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Hodge v. Carey

January 16, 2009


The opinion of the court was delivered by: Gregory G. Hollows United States Magistrate Judge


Petitioner is a state prisoner proceeding with appointed counsel upon a petition for writ of habeas corpus pursuant to 28 U.S.C. § 2254. Petitioner challenges the 2004 decision by Governor Schwarzenegger finding him unsuitable for parole, reversing the 2003 findings of the Board of Parole Hearings (BPH).

On June 3, 2008, the court ordered the parties to show cause why this action should not be administratively stayed pending the Ninth Circuit's decision in Hayward v. Marshall, 512 F.3d 536 (9th Cir. 2008), reh'g en banc granted, ___ F.3d ___, No. 06-55392 (9th Cir. Filed May 16, 2008). On June 23, 2008, both parties filed responses to the show cause order. Thereafter, on June 27, 2008, petitioner filed a reply to respondent's response. Petitioner opposes imposition of a stay, while respondent asks that a stay be imposed.

For the following reasons, the court now recommends that this action be administratively stayed.

In Sass v. Cal. Board of Prison Terms, 461 F.3d 1123 (9th Cir. 2006) and Irons v. Carey, 505 F.3d 846 (9th Cir. 2007), the Ninth Circuit was concerned with the existence per se of allegedly egregious circumstances of the crime, trivial motive and the like, at least prior to the time the prisoner had served his minimum term under the sentence. That is, a bad circumstance automatically equaled "some evidence" supporting a finding of parole unsuitability. In Hayward, supra, the Ninth Circuit looked past the existence per se of listed circumstances, aka suitability factors, and considered whether a particular factor, such as trivial motive, could be a legitimate predictor of dangerousness if released. By granting rehearing in Hayward, the Ninth Circuit clearly has shown an intent to clarify what standard applies in parole cases.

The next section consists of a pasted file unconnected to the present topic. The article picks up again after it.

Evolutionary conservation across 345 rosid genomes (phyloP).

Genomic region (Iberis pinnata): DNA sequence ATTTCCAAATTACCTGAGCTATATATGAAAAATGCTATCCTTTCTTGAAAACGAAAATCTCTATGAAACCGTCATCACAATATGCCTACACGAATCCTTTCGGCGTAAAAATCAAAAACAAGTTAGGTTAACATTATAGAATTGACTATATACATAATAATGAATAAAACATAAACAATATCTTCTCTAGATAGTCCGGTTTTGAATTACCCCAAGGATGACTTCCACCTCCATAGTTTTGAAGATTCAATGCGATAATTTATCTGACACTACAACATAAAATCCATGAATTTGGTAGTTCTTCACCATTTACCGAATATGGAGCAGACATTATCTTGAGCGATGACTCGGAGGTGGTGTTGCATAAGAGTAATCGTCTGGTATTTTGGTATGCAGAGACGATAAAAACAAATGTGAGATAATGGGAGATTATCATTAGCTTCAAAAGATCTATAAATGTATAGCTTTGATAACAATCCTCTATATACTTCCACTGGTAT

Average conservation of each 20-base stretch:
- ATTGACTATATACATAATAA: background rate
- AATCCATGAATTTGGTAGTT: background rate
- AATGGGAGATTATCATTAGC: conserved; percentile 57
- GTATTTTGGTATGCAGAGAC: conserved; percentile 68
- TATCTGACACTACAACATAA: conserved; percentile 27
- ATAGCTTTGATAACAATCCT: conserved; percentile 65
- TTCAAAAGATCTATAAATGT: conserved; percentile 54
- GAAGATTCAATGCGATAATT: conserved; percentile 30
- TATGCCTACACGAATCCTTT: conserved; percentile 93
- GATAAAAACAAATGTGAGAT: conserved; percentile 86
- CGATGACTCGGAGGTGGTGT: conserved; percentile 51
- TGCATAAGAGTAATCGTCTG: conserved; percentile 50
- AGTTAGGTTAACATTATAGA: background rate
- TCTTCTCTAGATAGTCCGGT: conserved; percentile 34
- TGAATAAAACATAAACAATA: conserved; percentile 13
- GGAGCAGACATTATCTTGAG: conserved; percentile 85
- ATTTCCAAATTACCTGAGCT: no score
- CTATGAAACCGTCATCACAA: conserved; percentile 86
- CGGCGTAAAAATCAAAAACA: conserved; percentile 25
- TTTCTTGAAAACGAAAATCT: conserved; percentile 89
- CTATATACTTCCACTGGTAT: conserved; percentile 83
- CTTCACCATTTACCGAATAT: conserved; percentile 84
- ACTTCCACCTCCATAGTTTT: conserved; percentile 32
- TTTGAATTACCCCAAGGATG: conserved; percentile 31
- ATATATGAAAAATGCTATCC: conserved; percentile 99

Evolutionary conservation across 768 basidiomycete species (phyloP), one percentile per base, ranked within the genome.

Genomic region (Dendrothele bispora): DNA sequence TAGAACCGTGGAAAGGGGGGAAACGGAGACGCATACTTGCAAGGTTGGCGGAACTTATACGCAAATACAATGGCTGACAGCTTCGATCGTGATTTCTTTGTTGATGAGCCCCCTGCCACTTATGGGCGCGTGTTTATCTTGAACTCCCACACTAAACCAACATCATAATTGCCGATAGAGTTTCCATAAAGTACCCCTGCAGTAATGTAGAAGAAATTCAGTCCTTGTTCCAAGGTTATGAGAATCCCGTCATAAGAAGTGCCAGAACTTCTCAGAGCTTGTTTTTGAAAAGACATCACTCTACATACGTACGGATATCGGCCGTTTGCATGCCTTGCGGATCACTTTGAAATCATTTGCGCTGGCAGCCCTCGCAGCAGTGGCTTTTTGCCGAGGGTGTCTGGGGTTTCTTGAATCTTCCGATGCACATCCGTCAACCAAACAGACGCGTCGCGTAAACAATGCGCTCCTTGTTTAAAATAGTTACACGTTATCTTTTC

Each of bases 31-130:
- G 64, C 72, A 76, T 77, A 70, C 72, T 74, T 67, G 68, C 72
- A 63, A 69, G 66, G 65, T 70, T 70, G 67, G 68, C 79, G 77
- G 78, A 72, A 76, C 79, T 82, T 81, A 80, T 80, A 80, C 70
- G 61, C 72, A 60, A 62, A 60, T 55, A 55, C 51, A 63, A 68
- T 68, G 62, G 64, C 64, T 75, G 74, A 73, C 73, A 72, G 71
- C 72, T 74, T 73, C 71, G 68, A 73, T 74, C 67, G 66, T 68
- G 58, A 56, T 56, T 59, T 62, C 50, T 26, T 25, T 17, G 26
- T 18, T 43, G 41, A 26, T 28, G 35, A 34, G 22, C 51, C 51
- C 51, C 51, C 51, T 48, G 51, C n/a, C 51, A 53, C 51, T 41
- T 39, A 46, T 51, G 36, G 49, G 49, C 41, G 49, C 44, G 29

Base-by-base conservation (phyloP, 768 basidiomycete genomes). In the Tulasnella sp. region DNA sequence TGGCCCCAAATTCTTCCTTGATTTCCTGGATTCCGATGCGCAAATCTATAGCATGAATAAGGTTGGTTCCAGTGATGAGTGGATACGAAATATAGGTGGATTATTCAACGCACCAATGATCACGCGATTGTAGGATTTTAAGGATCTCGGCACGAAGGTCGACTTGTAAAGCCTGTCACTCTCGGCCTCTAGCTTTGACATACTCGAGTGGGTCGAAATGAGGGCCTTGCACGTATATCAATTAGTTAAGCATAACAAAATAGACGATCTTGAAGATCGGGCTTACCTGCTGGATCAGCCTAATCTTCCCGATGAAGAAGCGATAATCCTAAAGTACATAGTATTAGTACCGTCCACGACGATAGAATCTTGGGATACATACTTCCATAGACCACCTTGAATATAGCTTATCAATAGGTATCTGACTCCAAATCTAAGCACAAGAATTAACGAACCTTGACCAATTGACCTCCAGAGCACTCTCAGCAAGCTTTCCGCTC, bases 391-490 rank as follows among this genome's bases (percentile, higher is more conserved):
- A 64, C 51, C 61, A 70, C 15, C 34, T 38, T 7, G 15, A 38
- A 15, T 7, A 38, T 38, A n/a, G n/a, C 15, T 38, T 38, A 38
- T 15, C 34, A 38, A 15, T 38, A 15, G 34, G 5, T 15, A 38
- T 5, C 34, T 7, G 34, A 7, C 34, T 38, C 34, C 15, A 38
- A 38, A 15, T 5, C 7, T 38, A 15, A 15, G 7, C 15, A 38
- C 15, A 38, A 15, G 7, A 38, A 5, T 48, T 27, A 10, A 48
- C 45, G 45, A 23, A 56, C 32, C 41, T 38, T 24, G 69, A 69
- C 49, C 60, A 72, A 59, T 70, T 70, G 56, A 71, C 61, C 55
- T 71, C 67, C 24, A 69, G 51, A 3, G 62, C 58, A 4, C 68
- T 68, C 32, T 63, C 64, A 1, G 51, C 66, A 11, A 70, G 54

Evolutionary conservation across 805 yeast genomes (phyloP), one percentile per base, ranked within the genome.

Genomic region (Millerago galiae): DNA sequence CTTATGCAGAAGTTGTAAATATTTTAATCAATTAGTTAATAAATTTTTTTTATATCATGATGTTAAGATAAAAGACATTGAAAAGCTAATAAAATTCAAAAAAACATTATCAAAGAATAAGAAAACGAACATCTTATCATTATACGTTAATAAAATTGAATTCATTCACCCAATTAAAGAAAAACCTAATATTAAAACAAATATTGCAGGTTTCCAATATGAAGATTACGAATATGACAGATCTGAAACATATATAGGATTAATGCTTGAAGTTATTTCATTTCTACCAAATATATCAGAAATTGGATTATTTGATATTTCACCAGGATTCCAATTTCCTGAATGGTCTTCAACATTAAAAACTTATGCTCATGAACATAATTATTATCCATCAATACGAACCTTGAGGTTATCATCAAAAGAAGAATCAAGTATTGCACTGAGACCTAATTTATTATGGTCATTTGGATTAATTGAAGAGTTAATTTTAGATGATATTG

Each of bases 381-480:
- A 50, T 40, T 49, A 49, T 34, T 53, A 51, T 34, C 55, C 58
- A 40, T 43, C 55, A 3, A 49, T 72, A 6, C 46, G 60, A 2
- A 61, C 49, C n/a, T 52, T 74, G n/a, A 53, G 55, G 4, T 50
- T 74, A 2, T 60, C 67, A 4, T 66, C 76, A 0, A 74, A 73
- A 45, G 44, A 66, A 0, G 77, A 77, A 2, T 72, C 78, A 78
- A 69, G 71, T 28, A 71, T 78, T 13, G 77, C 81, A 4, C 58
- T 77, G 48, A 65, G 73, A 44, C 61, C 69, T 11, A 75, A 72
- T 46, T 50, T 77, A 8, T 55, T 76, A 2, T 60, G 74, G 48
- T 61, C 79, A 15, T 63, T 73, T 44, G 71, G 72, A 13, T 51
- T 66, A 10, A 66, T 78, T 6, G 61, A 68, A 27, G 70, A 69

It is within the court's discretion to grant a stay of proceedings in its own court. Lockyer v. Mirant Corp., 398 F.3d 1098, 1109 (9th Cir. 2005). The Ninth Circuit has held that in determining whether a stay of a pending proceeding is appropriate based upon the existence of other similar proceedings, the district court must weigh "the competing interests which will be affected by the granting or refusal to grant a stay." Id. at 1110. The competing interests to be considered are: 1) the possible damage that may result from the granting of a stay; 2) the hardship that the party seeking the stay may suffer by being required to go forward; and 3) the orderly course of justice measured by considering whether issues will be simplified or complicated, proof, and questions of law which could be expected to result from a stay. Id.

The only party who may be damaged by a stay is petitioner as it may delay resolution of his petition. However, even if the court goes forward with this case, it will most likely be required to reconsider petitioner's application following the Ninth Circuit's decision in Hayward. Petitioner's application will take just as long to reach final resolution with or without a stay. Therefore, any prejudice suffered by petitioner as a result of a stay is minimal, at best.

If this case goes forward without a stay, respondent will be prejudiced by most likely having to file a second response to the petition as a result of the Ninth Circuit's decision in Hayward. The court will be prejudiced as well if it is required to issue multiple opinions in this action. In addition, the Ninth Circuit's decision in Hayward will clarify the issues to be addressed in this action. Accordingly, the court finds that the factors weigh in favor of a stay.